Schnith dealt mainly with the history of England in the Middle Ages. With his habilitation he broke new scientific ground. Until then, the English High Middle Ages were largely unexplored at German universities. In 1991 he published an anthology on 25 medieval rulers in images of life. In the second volume of the Handbook of European History published by Ferdinand Seibt in 1987 , Schnith published the article on England from the Norman conquest to the end of the Hundred Years War 1066-1453.

In 1997 he published an anthology on women in the Middle Ages in twenty short biographies. He wrote numerous articles for the Lexicon of the Middle Ages and the Biographical-Bibliographical Church Lexicon . Schnith lived in Baldham near Munich.



  • England in a Changing World (1189–1259). Studies on Roger Wendover and Matthäus Paris (= monographs on the history of the Middle Ages. Vol. 7). Hiersemann, Stuttgart 1974, ISBN 3-7772-7404-6 .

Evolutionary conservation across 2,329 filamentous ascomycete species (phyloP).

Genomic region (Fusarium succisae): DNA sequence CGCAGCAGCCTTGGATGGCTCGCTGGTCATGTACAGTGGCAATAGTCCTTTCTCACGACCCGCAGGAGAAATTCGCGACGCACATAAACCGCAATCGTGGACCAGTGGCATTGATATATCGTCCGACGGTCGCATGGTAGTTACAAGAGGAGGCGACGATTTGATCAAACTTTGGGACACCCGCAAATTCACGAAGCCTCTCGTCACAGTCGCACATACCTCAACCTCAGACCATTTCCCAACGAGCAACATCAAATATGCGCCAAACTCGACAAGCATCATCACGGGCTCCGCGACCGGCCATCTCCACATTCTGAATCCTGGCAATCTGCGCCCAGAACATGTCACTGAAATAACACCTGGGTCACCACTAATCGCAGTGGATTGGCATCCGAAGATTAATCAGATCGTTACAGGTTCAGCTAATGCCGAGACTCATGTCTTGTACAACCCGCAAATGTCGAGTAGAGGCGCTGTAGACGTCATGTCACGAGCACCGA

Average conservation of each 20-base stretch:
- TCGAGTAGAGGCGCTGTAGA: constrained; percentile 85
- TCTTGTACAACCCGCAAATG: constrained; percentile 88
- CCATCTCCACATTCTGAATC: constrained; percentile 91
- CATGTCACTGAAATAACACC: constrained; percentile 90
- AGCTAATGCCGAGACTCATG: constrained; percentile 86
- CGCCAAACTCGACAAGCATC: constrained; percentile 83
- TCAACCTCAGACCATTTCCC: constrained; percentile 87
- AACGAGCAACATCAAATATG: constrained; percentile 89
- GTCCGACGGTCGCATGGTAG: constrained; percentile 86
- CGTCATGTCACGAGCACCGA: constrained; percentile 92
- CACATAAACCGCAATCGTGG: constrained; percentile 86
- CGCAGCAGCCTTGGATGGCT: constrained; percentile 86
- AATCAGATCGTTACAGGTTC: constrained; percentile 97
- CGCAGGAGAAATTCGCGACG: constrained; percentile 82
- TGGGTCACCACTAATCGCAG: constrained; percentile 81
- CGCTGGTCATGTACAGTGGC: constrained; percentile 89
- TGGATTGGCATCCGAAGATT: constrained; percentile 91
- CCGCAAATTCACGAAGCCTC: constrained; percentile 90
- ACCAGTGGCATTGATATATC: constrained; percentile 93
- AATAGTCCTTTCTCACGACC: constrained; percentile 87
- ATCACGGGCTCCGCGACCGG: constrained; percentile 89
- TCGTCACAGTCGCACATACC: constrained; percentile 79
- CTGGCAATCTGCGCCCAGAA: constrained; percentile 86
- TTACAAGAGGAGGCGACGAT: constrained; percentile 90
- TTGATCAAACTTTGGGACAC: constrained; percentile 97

• The Augburger Chronik of Burkhard Zink. An investigation into the history of the imperial city in the 15th century. Munich 1958.


  • Medieval women in pictures of life. Styria, Graz 1997, ISBN 3-222-12467-1 .
  • Medieval rulers in images of life. From the Carolingians to the Hohenstaufen. Styria, Graz 1990, ISBN 3-222-11973-2 .
  • with Roland Pauler: Festschrift for Eduard Hlawitschka for his 65th birthday (= Munich Historical Studies. Department of Medieval History. Vol. 5). Lassleben, Kallmünz 1993, ISBN 3-7847-4205-X .


  • Karl Schnith, historiographer of the Middle Ages. In: Mitteilungen des Sudetendeutschen Archiv , issues 74–77, 1984, p. 61.
  • Karl Schnith: The Augburger Chronik of Burkhard Zink. An investigation into the history of the imperial city in the 15th century. Munich 1958, p. 139 (curriculum vitae).
  • Schnith, Karl. In: Kürschner's German Scholars Calendar. Bio-bibliographical directory of contemporary German-speaking scientists. Volume 3; S - Z. 16th edition. De Gruyter, Berlin et al. 1992, ISBN 3-11-011754-1 , p. 3310.